Definitely. I mean, those are the people who are also not only just genuine, but they’ve been through it so they know what it’s like. Who would you say are some of your biggest musical influences that influenced your career or your songwriting?

Absolutely. I’d say Adele and Demi Lovato and Sam Smith are three people that I admire greatly. And Ben Platt. I love Ben Platt. He crossed over from Broadway and all that, but I love Ben Platt, too. But in terms of just my writing style and those influences, definitely Demi, Adele, and Sam Smith, the three people that I pull from a lot.

During the finale week of Idol, you released your debut single, “Love Someone,” and can you talk a little bit about that song and what it was like recording a track?

Yeah. So I got to work with Tricky Stewart for that track and that was just so crazy. It was super intimidating walking into the studio with him because he has “Single Ladies.” He has “Baby,” by Justin Bieber. He has all these hits. So it was pretty, it was just crazy. It definitely lit a fire under my butt to just excel, excel, excel and not be afraid. Because when I get afraid, is when I don’t do great. I’m really bad with nerves. So that’s something I had to work through over the course of the show, but yeah, that was amazing to record with Tricky and just to be in the studio with them.

I got to spend some time with Willie that day actually, too, which was behind the scenes, but he got to sit in on some of my session, which was awesome. So I just love being in the studio with friends and being able to create something magical, especially with someone like Tricky, who he’s seen it all too.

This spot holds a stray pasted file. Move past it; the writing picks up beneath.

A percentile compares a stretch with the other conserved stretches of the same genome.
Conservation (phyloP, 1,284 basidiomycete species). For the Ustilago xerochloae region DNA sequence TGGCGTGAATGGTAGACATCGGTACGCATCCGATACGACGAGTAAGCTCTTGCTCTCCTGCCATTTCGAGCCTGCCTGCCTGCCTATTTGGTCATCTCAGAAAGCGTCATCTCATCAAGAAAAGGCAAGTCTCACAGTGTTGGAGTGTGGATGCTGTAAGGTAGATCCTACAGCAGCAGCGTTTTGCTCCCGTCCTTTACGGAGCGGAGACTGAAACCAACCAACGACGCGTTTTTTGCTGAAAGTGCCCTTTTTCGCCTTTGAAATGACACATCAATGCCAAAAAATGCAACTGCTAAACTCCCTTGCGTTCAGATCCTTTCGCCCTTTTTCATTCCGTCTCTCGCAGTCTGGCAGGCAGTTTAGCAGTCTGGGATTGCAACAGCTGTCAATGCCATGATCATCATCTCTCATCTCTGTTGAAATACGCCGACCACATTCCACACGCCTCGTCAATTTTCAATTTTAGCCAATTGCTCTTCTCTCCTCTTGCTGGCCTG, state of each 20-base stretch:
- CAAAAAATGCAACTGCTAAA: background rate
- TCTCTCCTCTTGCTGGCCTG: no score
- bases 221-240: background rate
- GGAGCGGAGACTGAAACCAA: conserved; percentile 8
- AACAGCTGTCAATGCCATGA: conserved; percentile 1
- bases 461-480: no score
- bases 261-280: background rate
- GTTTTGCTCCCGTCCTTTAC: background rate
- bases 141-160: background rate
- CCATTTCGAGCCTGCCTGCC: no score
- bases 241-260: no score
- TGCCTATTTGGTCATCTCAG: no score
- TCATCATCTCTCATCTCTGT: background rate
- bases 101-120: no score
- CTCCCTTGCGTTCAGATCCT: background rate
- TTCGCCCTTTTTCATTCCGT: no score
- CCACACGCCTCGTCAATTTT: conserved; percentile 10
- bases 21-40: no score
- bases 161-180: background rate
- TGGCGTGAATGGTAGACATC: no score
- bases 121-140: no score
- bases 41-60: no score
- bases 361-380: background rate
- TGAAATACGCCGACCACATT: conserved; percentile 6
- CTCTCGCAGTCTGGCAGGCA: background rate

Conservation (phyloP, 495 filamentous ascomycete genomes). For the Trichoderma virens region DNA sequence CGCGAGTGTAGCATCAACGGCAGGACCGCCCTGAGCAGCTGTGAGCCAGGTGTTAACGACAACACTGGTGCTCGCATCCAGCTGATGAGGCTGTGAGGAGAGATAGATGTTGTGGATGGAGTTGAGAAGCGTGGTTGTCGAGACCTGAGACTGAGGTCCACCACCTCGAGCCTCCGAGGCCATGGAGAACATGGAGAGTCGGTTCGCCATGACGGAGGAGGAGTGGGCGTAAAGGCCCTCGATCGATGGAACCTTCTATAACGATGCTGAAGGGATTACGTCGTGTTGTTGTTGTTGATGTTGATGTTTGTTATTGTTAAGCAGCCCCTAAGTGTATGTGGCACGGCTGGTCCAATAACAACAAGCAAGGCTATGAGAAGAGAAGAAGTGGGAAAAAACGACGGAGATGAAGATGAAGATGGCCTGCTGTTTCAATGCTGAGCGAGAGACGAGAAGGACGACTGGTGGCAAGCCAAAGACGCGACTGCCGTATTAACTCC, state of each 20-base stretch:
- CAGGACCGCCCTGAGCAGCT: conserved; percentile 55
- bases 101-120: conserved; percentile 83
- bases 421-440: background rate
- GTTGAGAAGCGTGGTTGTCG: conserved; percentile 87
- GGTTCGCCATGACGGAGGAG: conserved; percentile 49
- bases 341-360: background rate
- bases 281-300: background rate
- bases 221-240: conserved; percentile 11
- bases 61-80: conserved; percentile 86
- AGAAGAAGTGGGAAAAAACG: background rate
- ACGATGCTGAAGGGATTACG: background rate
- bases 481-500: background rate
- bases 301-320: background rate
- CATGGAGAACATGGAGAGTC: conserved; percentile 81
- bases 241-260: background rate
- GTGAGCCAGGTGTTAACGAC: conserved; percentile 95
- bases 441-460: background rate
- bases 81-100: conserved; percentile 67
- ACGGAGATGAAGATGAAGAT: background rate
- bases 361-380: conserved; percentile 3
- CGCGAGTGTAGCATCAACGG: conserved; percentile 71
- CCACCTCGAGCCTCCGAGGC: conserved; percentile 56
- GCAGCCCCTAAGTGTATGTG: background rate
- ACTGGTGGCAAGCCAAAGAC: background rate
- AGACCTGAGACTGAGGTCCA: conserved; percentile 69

Going back to the topic of the music that you’re working on, do you have anything coming soon? I know you said you have a demo, so is the album pretty much written and do you have a title or release date in mind?

Not yet, but I do have a lot of it written and the co-writes that I have set up currently are just to polish and go over the stuff that I’ve written with someone who I trust and who’s been, he’s had some of those trials of ups and downs.

And so I think that he’ll just have an amazing perspective to bring to the music and he’ll help me see it from a different light and just help me create the best product. It’s not something, I want to release it still while the iron’s hot, when people still are like, oh Grace, yeah and before I fade in the background. But I also don’t want it to be something that’s rushed, because I feel like when something’s rushed, it loses the authenticity and the realness that I find so important to myself. So something that I don’t want to rush through, but definitely still in a timely fashion. So it won’t be too long from now.